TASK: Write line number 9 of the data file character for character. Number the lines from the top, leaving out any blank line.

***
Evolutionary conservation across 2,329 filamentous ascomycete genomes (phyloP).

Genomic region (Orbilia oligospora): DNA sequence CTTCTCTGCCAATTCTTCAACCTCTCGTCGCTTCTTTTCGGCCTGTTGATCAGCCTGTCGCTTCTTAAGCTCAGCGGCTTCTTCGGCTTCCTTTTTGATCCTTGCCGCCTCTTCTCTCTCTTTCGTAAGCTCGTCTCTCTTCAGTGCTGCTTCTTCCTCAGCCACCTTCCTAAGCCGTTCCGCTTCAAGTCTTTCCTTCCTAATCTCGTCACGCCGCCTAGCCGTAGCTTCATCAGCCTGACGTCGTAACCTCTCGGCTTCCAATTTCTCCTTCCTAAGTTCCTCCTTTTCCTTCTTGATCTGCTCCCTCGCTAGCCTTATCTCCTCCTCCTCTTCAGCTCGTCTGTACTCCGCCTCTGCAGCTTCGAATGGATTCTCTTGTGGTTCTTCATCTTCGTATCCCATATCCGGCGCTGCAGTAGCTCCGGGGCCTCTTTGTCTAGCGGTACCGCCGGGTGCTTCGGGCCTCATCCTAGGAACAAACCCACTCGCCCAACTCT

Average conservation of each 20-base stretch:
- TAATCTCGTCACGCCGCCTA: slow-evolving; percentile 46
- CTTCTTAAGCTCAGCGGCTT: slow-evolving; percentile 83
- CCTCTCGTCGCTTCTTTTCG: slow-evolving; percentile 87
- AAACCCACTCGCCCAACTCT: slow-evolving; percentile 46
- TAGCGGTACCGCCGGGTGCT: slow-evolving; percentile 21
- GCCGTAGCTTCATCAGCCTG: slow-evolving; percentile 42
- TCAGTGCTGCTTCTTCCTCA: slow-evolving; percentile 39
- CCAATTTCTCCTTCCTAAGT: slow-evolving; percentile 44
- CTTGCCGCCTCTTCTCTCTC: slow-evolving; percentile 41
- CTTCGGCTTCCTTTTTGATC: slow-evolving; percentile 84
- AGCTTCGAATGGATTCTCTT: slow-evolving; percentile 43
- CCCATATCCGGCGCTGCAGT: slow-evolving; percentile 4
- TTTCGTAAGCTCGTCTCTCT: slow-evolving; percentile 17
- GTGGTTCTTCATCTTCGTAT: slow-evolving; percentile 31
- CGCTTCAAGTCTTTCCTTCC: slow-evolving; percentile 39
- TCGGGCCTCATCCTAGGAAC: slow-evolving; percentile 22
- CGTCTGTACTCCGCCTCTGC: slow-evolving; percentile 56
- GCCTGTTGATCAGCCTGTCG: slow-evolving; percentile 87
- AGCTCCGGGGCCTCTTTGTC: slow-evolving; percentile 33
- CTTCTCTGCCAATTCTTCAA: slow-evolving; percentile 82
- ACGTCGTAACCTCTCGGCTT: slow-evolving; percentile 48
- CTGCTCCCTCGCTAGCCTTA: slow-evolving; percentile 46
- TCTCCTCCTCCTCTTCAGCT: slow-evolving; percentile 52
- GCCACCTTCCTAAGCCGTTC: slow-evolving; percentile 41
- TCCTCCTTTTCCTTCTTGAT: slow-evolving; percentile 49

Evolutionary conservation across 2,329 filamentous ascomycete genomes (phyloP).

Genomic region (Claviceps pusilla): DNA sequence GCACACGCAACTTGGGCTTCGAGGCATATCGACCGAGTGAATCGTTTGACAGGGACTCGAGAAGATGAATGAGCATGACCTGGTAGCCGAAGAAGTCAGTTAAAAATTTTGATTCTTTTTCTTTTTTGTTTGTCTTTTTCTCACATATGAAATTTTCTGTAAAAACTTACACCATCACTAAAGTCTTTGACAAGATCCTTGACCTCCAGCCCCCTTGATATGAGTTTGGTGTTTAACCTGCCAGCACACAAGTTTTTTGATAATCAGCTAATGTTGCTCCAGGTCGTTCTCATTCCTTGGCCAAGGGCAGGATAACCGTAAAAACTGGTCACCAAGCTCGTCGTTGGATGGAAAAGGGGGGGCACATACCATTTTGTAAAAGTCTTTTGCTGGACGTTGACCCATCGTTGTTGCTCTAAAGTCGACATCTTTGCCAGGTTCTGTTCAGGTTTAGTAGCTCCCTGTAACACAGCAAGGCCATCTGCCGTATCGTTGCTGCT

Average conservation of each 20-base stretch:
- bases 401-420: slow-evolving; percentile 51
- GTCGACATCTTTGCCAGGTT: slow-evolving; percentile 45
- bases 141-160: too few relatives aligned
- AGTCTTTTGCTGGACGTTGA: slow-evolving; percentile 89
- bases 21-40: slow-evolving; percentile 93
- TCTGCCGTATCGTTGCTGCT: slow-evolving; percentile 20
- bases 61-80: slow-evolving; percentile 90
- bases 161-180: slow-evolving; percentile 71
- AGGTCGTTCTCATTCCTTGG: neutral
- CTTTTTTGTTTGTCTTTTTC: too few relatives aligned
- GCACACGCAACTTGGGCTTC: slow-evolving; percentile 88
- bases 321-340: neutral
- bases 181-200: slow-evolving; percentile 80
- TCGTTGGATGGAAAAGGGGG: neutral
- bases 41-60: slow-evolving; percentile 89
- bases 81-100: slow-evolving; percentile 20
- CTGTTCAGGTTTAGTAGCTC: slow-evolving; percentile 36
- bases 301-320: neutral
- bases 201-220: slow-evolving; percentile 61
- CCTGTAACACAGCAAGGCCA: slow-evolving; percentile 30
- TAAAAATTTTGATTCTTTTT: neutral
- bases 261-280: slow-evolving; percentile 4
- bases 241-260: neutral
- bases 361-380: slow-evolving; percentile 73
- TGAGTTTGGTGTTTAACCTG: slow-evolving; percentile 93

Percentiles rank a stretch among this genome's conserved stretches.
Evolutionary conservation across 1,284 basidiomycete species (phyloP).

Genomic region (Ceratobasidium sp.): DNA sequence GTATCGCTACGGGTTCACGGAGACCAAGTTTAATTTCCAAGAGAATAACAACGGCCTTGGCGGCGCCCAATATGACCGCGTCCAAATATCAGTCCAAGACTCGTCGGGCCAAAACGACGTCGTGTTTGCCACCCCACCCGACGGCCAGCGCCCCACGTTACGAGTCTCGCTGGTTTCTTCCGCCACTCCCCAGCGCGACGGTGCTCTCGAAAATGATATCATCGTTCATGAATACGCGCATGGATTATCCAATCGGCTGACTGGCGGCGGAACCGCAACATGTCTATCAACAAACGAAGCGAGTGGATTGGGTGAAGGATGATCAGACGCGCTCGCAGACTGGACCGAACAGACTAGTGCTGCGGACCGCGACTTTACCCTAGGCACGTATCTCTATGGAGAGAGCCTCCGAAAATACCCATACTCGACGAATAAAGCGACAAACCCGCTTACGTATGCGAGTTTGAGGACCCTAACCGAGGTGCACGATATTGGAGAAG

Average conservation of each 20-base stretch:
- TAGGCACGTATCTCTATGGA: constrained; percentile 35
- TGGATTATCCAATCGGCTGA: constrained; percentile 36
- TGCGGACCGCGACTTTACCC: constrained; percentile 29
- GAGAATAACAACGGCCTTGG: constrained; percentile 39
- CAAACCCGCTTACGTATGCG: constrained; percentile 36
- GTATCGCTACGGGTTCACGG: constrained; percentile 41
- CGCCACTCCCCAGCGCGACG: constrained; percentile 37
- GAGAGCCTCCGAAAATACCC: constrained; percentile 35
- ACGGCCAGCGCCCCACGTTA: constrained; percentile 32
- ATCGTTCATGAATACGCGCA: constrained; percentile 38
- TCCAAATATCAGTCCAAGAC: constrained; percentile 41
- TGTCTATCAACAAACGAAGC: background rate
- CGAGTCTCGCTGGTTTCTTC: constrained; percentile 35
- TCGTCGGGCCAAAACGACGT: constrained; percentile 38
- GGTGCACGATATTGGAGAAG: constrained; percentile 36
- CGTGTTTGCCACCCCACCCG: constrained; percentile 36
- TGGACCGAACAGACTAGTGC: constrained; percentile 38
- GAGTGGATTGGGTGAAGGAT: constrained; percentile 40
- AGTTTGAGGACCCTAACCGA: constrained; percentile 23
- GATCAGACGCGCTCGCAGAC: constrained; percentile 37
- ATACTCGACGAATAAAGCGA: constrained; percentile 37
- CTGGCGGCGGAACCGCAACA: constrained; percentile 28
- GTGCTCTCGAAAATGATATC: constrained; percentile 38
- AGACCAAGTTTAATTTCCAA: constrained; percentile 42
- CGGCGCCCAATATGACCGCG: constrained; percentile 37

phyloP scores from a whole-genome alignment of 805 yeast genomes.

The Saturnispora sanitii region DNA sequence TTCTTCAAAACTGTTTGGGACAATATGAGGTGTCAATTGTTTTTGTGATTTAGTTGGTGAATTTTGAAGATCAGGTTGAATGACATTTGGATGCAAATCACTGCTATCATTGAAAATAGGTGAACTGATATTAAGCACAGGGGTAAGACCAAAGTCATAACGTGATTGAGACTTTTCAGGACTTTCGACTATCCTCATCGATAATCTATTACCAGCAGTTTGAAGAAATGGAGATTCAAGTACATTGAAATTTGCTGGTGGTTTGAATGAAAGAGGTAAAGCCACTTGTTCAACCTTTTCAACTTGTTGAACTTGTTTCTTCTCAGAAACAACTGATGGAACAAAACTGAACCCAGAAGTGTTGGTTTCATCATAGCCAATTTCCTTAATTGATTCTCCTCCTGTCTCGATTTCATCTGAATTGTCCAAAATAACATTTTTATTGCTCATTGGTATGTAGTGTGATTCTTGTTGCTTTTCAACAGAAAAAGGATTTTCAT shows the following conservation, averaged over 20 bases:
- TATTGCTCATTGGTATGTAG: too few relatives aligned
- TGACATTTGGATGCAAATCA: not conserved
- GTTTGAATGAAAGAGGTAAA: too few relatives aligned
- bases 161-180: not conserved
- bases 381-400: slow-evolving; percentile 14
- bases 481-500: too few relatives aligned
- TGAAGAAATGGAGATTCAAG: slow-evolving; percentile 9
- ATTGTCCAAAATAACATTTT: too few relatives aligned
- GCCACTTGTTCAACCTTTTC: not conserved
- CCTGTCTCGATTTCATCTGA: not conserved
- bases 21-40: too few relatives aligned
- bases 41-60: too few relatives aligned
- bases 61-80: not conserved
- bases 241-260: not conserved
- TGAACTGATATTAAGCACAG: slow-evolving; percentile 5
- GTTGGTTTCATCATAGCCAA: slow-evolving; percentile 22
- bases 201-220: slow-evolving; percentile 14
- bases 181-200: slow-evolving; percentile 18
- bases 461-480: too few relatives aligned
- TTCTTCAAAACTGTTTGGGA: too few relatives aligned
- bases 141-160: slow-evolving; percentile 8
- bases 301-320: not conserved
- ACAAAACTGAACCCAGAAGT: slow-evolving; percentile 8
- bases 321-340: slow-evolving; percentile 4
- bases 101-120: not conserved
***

- GCCGTAGCTTCATCAGCCTG: slow-evolving; percentile 42